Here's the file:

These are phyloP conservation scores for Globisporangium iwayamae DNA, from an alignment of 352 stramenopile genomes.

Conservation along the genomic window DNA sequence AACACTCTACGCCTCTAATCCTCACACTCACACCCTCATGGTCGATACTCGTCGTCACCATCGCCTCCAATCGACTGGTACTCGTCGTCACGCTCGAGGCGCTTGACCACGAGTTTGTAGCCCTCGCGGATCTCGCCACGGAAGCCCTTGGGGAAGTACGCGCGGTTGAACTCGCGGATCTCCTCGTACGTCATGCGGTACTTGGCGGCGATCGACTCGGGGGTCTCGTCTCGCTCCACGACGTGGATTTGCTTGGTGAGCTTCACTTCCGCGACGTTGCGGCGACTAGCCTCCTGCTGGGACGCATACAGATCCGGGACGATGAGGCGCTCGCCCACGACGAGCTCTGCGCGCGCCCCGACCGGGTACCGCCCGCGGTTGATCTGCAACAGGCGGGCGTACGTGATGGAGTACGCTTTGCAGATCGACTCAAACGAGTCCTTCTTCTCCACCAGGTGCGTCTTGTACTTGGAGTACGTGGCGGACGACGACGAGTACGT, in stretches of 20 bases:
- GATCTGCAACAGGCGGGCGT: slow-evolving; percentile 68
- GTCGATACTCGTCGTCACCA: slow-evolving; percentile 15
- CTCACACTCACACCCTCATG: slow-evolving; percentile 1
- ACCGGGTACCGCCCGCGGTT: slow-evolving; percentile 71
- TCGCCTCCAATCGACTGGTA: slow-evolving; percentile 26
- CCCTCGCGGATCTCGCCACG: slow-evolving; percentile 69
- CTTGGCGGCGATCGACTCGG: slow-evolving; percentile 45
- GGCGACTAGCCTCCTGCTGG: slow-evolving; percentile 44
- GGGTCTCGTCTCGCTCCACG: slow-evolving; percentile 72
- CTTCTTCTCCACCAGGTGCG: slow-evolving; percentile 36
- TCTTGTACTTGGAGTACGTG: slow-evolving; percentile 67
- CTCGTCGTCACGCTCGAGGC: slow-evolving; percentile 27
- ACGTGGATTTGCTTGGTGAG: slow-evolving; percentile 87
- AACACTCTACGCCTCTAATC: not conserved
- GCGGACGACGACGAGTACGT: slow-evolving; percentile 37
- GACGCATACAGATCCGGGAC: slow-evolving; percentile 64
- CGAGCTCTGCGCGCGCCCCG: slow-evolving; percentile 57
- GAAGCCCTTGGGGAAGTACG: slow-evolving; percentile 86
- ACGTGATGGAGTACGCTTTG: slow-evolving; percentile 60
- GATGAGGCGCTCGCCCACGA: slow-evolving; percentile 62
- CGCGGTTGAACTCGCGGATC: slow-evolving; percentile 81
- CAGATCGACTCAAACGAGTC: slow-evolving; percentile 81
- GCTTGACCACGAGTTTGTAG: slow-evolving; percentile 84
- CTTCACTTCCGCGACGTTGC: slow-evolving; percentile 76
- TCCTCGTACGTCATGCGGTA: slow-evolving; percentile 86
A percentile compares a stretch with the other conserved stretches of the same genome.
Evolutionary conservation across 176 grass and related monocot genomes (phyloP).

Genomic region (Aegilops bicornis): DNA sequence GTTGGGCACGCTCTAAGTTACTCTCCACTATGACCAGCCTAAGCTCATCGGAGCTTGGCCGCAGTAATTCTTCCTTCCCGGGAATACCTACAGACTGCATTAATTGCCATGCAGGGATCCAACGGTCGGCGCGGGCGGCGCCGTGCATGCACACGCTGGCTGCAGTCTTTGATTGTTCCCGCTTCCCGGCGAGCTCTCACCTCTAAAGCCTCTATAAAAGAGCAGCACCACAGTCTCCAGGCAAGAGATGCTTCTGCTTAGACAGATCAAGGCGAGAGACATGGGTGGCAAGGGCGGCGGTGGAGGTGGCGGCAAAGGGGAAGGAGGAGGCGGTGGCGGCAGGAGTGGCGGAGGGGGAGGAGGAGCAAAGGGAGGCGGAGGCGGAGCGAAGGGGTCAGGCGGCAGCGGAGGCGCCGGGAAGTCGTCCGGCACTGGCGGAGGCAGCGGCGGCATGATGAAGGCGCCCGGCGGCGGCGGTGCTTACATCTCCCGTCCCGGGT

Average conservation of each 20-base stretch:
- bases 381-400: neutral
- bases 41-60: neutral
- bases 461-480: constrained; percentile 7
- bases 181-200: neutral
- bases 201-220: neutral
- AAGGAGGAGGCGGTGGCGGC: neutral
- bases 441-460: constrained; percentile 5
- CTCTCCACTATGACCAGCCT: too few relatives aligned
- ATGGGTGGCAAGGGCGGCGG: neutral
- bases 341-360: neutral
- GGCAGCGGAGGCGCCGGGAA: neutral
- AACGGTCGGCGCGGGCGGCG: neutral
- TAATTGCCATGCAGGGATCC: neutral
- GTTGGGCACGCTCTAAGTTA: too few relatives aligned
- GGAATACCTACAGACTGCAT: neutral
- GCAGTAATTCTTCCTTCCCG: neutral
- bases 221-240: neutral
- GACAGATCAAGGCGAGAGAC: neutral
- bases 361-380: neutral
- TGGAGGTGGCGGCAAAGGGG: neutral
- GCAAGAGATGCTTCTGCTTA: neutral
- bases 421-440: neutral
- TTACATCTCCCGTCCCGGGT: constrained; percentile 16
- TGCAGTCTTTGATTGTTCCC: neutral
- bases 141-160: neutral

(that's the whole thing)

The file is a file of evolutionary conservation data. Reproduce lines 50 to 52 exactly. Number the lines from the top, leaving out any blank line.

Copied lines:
- bases 361-380: neutral
- TGGAGGTGGCGGCAAAGGGG: neutral
- GCAAGAGATGCTTCTGCTTA: neutral